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Faculty Spotlight: Melissa Pearson

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Dr. Melissa Pearson is an Assistant Teaching Professor in the English department in the College of Social Sciences and Humanities. Here, she teaches first-year writing and advanced writing courses. When Dr. Pearson isn’t teaching, she leads a Racial Literacy Masterclass for the English department faculty. Her research revolves around community service and community service writing and she is excited to support students in sharing their own personal stories.  Dr. Pearson earned her PhD in rhetoric and composition from the University of South Carolina in 2010 and joined Northeastern in 2015. 

Most recently, Dr. Pearson spoke in one session of NU’s Racial Literacy Pop-up Series on culture. Through talks like this and in her classroom, she shares her passion for the importance of narrative in understanding one’s culture as part of racial literacy. Her goal in racial literacy is in helping students and colleagues to “to dig deeper beneath those surface ideas of culture.” 

Dr. Pearson shares her own personal narrative in order to engage with her students in the often uncomfortable reflection necessary for humanizing each other through antiracist thought and practice.  Together they create key “moments of peeling back the veneer of who we are and who we wish we were.” Since she teaches first year writing classes, Dr. Pearson’s courses may be among the first ones students take when entering NU, and she suspects that her courses may also be among the first students to take with a BIPOC instructor. It’s a challenge, because as a black woman teaching specifically about racial literacy, Dr. Pearson acknowledges that her very presence may be threatening to students depending on their experiences. But she’s a pragmatist, stating:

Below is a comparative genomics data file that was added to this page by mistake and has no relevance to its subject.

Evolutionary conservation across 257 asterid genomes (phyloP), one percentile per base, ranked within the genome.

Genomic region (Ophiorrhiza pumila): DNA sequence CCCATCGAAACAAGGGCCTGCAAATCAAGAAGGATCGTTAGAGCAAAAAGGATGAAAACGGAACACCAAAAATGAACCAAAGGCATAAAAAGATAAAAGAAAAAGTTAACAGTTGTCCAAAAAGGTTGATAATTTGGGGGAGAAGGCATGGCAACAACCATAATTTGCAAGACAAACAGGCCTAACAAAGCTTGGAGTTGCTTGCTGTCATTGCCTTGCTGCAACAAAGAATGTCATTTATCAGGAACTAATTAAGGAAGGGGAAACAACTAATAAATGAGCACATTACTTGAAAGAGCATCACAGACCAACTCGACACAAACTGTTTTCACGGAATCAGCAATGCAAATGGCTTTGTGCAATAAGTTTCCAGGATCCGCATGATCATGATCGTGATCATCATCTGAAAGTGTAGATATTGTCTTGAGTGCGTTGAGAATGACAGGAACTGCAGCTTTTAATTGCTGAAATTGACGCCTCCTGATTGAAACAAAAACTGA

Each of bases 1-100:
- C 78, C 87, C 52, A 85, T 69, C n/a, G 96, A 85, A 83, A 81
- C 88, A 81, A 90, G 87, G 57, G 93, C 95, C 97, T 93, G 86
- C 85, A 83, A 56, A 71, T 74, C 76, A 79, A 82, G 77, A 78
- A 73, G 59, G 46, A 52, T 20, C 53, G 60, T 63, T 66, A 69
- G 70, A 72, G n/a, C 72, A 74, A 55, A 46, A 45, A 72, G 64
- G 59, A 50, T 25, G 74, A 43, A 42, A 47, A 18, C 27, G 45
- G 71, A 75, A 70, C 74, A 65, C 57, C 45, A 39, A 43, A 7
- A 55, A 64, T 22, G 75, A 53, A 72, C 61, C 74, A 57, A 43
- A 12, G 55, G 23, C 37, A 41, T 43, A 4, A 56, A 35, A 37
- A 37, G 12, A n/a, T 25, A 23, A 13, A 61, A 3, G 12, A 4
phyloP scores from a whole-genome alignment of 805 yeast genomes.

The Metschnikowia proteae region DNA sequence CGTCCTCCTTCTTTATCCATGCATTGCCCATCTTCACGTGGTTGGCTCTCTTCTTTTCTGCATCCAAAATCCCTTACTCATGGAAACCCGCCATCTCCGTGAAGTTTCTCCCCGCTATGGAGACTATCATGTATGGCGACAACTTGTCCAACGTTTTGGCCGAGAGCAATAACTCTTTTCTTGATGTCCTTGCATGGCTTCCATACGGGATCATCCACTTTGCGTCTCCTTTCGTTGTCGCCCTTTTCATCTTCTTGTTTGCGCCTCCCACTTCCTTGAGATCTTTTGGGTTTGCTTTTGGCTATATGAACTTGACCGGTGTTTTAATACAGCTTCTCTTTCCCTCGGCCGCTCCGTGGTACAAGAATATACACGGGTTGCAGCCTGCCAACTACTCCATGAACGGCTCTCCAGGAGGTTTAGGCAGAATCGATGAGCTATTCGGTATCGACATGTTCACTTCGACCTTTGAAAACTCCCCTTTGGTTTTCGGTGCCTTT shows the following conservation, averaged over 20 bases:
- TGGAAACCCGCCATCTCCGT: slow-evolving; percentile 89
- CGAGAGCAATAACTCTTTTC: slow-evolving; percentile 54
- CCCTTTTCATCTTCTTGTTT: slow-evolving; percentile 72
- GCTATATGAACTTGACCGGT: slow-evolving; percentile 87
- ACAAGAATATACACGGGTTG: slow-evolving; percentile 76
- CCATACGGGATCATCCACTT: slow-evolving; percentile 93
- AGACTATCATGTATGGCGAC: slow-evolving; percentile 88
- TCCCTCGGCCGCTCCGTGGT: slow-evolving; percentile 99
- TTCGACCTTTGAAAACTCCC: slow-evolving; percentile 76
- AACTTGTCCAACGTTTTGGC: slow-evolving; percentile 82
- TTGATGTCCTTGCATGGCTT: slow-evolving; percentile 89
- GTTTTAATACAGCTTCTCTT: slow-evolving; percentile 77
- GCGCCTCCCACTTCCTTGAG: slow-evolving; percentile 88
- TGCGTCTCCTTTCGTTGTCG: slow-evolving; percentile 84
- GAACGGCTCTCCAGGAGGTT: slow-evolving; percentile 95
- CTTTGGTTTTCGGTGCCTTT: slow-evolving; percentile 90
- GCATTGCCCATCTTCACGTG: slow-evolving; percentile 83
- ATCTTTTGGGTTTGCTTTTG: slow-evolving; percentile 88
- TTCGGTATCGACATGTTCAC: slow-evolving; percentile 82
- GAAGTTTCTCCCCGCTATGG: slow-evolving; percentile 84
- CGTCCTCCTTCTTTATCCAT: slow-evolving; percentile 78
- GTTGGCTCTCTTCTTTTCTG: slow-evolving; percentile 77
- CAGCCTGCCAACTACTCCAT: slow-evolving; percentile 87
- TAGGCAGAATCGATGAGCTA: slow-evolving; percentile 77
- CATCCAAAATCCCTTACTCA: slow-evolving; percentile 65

I send students notes ahead of time, let them know it’s a standard writing class…but then also say we’re doing it in the context of race and anti-racism. There’s a rationale to doing this, there’s evidence we need to expand our vocabulary on racism and racial justice.

Melissa Pearson

Dr. Pearson works alongside her students, sharing her own narrative during the class, mentioning “we need to lean into our discomfort to learn.” Students come to her with complex stories, stories that are personal and brave about their own cultures, stories that they’ve been wanting to tell their entire lives. Dr. Pearson plays the important role of teaching them how to tell their stories and how to grow in their thinking and practice from doing so.

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